2. @red-andy
      The junior drivers program should be there to prepare next generation drivers but that doesn’t meant that RBR have to stick to it and turn a blind eye on interesting opportunities. RBR biggest success story Max Verstappen didn’t come from their junior drivers program. I read somewhere that Verstappen was the driver that RBR invested less money on to prepare to get to F1. Something round 150,000 £ to get him simulator runs, F1 test and practise outings…

      Perez also didn’t come from the RBR junior drivers program, though signing him proved decisive in last year WDC and this year WCC.

  5. I have said this before, but the system was to prevent Max Verstappen from entering F1. Not to prevent pay drivers like Nikita Mazepin into F1.

    It was dumb from the start. It was dumb when Max had a technical retirement from a point scoring position in his first race, only to get those points the next race in. It was dumb when he won his first race only a year later. It was dumb when he put on a master class in the rain in Brazil later that year. It was even still dumb when he won the championship. And it’s even dumber now that it’s actually preventing a talented driver from getting a seat in F1.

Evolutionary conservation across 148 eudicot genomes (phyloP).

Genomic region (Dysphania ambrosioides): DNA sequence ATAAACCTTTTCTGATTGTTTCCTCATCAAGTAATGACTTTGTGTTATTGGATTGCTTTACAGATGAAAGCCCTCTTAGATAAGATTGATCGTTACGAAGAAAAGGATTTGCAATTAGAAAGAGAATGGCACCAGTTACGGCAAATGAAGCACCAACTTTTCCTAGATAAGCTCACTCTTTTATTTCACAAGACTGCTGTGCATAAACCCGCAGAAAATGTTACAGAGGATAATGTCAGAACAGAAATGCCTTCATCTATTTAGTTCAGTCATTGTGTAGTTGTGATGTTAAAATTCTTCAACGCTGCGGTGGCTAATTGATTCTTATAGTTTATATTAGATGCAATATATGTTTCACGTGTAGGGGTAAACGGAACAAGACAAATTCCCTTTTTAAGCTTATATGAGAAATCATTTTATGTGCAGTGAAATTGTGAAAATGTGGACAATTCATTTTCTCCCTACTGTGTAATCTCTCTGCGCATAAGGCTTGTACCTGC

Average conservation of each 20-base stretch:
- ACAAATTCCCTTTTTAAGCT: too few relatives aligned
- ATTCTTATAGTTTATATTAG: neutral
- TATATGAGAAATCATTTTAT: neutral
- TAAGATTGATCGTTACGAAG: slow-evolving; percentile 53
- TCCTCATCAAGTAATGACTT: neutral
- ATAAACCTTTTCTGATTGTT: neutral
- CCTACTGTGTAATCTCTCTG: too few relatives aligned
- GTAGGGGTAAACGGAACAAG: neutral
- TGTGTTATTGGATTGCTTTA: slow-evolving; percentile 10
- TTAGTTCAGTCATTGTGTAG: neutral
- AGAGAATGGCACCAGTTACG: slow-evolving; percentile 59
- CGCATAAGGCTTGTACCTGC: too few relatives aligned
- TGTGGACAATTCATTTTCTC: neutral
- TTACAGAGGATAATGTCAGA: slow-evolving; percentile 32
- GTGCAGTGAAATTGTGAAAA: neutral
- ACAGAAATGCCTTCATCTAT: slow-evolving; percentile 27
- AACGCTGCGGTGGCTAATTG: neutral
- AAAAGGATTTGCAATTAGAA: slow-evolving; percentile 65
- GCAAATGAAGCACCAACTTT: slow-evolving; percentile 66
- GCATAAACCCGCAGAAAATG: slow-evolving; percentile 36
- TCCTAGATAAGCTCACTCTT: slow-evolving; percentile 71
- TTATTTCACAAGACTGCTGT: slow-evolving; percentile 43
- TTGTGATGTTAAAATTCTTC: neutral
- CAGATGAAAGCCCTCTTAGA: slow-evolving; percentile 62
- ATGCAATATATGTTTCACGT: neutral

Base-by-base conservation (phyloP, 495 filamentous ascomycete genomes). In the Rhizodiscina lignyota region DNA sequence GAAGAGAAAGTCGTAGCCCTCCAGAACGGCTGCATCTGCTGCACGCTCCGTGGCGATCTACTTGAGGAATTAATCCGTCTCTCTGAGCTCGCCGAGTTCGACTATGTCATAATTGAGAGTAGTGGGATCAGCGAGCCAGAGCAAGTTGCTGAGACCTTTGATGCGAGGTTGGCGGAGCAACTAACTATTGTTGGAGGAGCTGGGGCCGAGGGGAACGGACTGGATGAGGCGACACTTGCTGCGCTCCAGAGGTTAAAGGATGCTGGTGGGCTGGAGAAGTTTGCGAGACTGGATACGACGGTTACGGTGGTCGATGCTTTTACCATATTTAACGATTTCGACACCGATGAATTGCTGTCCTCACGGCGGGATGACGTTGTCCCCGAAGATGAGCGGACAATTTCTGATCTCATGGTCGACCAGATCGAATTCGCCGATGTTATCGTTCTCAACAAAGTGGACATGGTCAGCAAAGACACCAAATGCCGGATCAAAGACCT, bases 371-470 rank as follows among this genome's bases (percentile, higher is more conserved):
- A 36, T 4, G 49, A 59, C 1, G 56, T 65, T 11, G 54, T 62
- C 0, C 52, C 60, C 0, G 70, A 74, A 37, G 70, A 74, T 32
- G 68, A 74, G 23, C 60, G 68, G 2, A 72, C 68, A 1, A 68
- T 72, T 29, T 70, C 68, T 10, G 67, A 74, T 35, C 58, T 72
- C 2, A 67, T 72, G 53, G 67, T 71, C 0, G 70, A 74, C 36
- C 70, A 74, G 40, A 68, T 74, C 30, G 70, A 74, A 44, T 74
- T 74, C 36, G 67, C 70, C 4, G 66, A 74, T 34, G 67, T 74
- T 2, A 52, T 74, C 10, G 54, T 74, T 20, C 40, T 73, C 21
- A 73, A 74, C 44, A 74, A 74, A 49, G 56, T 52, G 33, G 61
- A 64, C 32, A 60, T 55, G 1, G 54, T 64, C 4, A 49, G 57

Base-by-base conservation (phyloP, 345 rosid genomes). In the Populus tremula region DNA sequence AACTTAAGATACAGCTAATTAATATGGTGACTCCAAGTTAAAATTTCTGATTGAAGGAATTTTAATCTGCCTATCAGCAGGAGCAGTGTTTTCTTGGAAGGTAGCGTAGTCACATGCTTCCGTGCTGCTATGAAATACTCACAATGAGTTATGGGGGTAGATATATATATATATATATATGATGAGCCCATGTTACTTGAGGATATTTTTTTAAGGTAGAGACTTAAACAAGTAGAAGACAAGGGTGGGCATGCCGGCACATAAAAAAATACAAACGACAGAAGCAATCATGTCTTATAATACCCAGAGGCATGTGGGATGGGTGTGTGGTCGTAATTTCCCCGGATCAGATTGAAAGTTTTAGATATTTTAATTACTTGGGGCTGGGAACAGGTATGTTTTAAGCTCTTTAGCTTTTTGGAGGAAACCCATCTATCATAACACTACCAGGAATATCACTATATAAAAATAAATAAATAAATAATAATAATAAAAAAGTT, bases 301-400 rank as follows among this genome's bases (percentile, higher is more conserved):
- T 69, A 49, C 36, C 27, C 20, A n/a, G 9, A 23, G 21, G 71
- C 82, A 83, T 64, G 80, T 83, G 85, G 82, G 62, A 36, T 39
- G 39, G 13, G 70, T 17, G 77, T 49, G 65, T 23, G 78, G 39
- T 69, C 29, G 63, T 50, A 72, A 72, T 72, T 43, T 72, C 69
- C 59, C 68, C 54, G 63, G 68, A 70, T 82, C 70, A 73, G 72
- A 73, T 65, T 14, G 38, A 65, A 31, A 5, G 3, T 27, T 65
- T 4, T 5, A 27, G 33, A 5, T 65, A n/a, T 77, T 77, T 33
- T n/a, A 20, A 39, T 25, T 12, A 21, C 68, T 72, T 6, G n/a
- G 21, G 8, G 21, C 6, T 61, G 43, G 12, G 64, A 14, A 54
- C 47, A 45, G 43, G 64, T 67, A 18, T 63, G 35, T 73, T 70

FIA and FOM and all the teams rigidly holding this stupid system in place should, once again, put aside their shame and just acknowledge they made a mistake.

    1. @sjaakfoo
      The issue is that they are trying to measure talent which is unmeasurable using a metric which is the stupid super licence system. Kimi Raikkonen has an experience in 23 single seater events, that’s it. When he was testing for Sauber in Mugello, Schumacher instantly recognized his talent and kept watching him round the circuit. He went to Peter Sauber and said whoever was testing in that car is a fast driver. If a driver has talent and can demonstrate that he can drive a F1 car fast, he must be given the opportunity.

    2. The system is there to prevent amateurish reckless drivers in.

      Verstappen is a huge talent and even he took YEARS to overcome the lack of experience in most situations.

      Now imagine some lackluster 17 year olds coming in, because it’s allowed, how it would turn out.

      The system makes sense, what is wrong is to slam the door on an obvious capable driver (and not even underage) because of it.

      1. Dutchguy (@justarandomdutchguy)
        19th September 2022, 20:11

        No, instead we got some lackluster 18-year old and now we’re stuck with Lance Stroll for the next 15 years or so

  6. Rossi’s comment is pretty funny. If Herta is that good, why is he joint-ninth in a second-tier series?

    Oh but wait a moment, guess who is the other ninth-placed driver!

    1. @dang:
      I didn’t have a particular opinion on this topic. But reading all those driver reactions… Now I’m in favor of the system. I just really enjoy the malding

    2. You’re aware of the fact that you’re saying something like Fernando Alonso must be horrible because he is on his way to become 9th in F1? Or even worse in his McLaren-Honda time? Raw numbers and statistics can skew the reality

  7. Indeed a weakness & also for Haas.